How common is it to file bankruptcy for unpaid medical bills?
In the United States, the cost of healthcare is skyrocketing and remains one of the biggest financial obligations that most people have. According to the Centers for Medicare and Medicaid, national healthcare spending may reach $6.2 trillion by 2028.
Many patients today are overwhelmed by the burden of paying their hospital bills, which begs the question, how common is it for people to file for bankruptcy due to significant medical debt?
In a study published in 2019, researchers found that 66.5% of all bankruptcies were filed because of serious medical debt or lengthy periods spent away from work. About 530,000 families every year file for bankruptcy because of costs associated with medical issues.
Has The Affordable Care Act Reduced The Burden Of Medical Bills?
The American Journal of Public Health says that even though the ACA has improved access and coverage, the number of people drowning in medical bills is still high. If anything, the percentage of debtors that cited medical issues as part of their liabilities rose from 65.5% to 67.5% in the last three years.
The reason why these numbers remain high is the lack of adequate health insurance. The coverage most citizens can afford or obtain from their employers is hardly sufficient for simple emergencies, let alone serious illness that requires lengthy hospital stays.
Does ‘Medical Bankruptcy’ Exist?
Attorney Jerry E. Smith says medical bankruptcy is not a legal definition in bankruptcy laws. If you are left with no alternative than to file due to medical debt, the law will treat this kind of debt as it would debt accrued due to personal loans, credit card debt, and money borrowed from friends and family.
Unfortunately, you do not get to choose among the debts to include in your filing. If you need to get relief from medical debt, you will have to get rid of all other unsecured loans.
In addition to all other kinds of debt you have, you will also list your personal property including real estate and family income. The law will require you to list all family expenses even though your family is not filing with you, and other aspects of your financial life; such as recent asset transfers, sales, and marital status.
What Are The Consequences Of Filing For Bankruptcy?
Bankruptcy is a complex legal process with both positive and negative consequences. A qualified consumer bankruptcy attorney can help you figure all these issues out and answer any questions you may have.
Getting professional advice regarding all possible outcomes should help determine the best way to proceed. However, before consulting a lawyer, here are a few basic points that you should have:
- Debt Discharge
Declare bankruptcy results in a discharge of the debts you have previously incurred. Discharge is where a bankruptcy court hands a permanent order barring all creditors from collecting on debts you owe.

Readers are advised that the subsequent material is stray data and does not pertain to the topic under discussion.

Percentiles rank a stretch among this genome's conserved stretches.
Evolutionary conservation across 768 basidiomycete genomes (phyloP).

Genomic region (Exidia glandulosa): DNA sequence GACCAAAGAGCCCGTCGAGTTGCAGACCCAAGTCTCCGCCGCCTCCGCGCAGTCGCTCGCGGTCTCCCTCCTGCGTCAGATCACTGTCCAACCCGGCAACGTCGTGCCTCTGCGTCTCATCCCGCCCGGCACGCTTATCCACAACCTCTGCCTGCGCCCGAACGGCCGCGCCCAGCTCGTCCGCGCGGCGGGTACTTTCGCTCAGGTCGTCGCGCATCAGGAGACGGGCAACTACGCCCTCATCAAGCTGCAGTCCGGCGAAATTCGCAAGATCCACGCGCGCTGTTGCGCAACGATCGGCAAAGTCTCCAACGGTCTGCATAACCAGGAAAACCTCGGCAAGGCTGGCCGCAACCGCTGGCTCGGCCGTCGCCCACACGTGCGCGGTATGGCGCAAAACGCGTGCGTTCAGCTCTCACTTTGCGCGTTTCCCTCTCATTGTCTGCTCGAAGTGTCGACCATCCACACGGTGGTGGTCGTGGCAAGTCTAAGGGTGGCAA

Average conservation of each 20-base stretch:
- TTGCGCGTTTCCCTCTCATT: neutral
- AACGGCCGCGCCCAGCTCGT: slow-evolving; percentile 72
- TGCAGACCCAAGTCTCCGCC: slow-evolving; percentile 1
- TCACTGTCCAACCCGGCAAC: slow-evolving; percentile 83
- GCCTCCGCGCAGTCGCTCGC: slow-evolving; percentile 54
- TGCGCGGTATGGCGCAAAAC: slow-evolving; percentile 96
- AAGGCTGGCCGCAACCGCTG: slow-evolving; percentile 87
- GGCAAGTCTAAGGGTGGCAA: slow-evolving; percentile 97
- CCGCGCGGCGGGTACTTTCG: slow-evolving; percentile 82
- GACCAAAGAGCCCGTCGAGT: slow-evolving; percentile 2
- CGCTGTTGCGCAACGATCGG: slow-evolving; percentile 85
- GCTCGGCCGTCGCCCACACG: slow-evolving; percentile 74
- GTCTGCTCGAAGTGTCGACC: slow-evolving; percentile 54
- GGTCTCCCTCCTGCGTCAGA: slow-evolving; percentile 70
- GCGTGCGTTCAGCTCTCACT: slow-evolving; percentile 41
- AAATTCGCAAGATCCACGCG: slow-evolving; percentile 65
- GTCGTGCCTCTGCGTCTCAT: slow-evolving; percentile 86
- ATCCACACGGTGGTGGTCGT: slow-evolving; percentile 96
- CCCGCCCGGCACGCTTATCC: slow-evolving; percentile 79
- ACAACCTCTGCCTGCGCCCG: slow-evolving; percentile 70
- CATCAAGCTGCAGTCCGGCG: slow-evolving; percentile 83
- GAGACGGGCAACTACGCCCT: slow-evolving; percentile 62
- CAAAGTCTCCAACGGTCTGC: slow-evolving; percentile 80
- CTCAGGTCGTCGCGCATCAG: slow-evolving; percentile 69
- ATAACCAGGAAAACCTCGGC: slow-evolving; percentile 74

Credit card debt is one of the most commonly discharged forms of debt. The court considers the serious impact debt can have on an individual and believe that credit card companies can survive the bad debt of one client. Medical debt charged to a credit card can also be discharged.
- Automatic Stay
The order issued by the bankruptcy court is also a preliminary court decree. This means that you are protected from creditors, and they can no longer send you collection notice via email or make calls regarding your medical debt.
An automatic stay also protects your property, but it can be lifted as the court deems fit.
- Your Credit Score
Filing for bankruptcy even because of medical bills will depress your credit score for up to ten years, which means that you will be regarded as a risky borrower. If you find a loan you are eligible for, the interest may be too high. Bankruptcy may help discharge the debt, but will not erase its history.
Involving the bankruptcy court means that your financial life will become a matter of public record. Your friends, family, employers, and clients will be able to determine how much money you owe, family incomes and expenditures, personal asset values, and so much more.
The only things that will remain private are your social security number and tax ID that are listed only by their last four digits.
- Possible Loss Of Private Property
The most serious impact will be on your home and other properties, which the bankruptcy trustee can possess to repay your loan.
If My Medical Loans Are Discharged, Will I Lose Access To Medical Services?
Many patients worry about the impact their inability to pay their loans will have on their relationship with their doctors, especially once the debt is discharged. The Emergency Medical Treatment and Active Labor Acts of 1986 protect you by preventing hospitals from refusing treatment to patients that are unable to pay.
Your doctor may refuse to see you after their debt is discharged, but most doctors and hospitals rarely take such drastic action. They understand why you filed for bankruptcy and will treat you if you can pay your medical bills going forward. Even if your doctor refuses to see you, you can always seek medical assistance elsewhere.
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